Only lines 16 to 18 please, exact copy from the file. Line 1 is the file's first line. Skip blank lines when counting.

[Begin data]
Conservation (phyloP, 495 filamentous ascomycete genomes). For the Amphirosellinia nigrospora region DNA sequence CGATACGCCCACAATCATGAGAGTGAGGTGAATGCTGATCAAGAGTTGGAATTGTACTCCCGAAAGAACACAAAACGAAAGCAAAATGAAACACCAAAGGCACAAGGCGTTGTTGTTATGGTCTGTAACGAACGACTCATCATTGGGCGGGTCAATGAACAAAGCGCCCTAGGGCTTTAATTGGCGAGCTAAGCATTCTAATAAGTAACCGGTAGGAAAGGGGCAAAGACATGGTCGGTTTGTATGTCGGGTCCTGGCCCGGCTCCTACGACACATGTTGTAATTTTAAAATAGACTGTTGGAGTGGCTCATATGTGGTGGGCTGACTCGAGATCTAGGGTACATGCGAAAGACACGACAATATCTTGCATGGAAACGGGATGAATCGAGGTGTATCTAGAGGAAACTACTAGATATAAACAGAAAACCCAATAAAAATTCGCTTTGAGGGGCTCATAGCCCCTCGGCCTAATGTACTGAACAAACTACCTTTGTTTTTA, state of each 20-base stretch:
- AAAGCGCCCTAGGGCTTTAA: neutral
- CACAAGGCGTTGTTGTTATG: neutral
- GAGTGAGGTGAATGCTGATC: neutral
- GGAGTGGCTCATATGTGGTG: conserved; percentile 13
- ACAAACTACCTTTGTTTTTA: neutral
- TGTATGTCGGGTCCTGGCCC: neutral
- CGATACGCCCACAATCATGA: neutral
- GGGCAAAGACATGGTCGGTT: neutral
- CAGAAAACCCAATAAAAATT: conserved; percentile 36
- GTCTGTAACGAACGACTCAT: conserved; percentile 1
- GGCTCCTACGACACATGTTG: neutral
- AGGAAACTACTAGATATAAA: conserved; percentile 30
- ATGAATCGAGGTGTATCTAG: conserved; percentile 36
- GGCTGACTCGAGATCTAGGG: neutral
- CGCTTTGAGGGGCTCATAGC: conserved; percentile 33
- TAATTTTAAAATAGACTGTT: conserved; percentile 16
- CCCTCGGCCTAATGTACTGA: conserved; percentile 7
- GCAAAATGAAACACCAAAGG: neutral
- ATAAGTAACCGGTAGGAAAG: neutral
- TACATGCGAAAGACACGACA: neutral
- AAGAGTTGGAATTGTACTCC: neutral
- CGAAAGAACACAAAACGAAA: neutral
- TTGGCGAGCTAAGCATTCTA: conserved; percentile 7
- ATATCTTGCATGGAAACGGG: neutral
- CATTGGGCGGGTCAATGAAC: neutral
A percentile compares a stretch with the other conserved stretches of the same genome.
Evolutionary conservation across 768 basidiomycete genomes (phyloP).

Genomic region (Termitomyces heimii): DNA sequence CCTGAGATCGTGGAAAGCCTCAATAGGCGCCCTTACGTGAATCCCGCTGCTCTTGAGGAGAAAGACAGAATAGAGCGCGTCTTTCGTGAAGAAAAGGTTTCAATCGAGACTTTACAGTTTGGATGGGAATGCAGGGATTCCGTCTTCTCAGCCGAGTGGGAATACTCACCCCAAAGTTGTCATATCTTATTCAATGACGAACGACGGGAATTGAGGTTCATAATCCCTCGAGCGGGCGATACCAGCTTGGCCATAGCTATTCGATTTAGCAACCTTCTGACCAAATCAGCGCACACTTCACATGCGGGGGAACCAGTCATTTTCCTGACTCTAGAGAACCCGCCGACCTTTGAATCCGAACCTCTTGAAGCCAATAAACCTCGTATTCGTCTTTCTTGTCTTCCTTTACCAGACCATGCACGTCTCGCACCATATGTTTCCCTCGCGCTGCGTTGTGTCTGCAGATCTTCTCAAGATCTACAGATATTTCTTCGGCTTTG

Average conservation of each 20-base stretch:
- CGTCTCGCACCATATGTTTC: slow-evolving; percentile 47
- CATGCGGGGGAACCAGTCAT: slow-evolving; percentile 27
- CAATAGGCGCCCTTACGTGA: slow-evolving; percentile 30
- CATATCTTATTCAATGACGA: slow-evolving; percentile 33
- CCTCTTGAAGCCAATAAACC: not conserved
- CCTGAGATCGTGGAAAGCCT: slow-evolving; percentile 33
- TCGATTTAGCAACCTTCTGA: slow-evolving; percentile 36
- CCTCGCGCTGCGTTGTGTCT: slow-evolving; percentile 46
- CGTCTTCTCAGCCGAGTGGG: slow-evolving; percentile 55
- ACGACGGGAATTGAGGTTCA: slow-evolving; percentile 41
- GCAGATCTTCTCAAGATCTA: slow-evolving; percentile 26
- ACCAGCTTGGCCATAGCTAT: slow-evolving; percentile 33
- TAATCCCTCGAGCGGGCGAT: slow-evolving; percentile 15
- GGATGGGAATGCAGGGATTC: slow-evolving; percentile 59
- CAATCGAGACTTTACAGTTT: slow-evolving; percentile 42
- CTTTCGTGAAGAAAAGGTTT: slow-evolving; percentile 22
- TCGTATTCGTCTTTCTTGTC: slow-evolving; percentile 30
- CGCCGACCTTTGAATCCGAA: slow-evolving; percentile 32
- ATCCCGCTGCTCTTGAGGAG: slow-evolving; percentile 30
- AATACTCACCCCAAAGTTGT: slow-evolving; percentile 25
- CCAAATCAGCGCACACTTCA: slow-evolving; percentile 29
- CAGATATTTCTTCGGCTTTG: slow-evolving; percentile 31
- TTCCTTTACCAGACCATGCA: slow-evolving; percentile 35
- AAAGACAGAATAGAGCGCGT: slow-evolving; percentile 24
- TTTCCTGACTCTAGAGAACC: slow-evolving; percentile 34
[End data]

- CGCTTTGAGGGGCTCATAGC: conserved; percentile 33
- TAATTTTAAAATAGACTGTT: conserved; percentile 16
- CCCTCGGCCTAATGTACTGA: conserved; percentile 7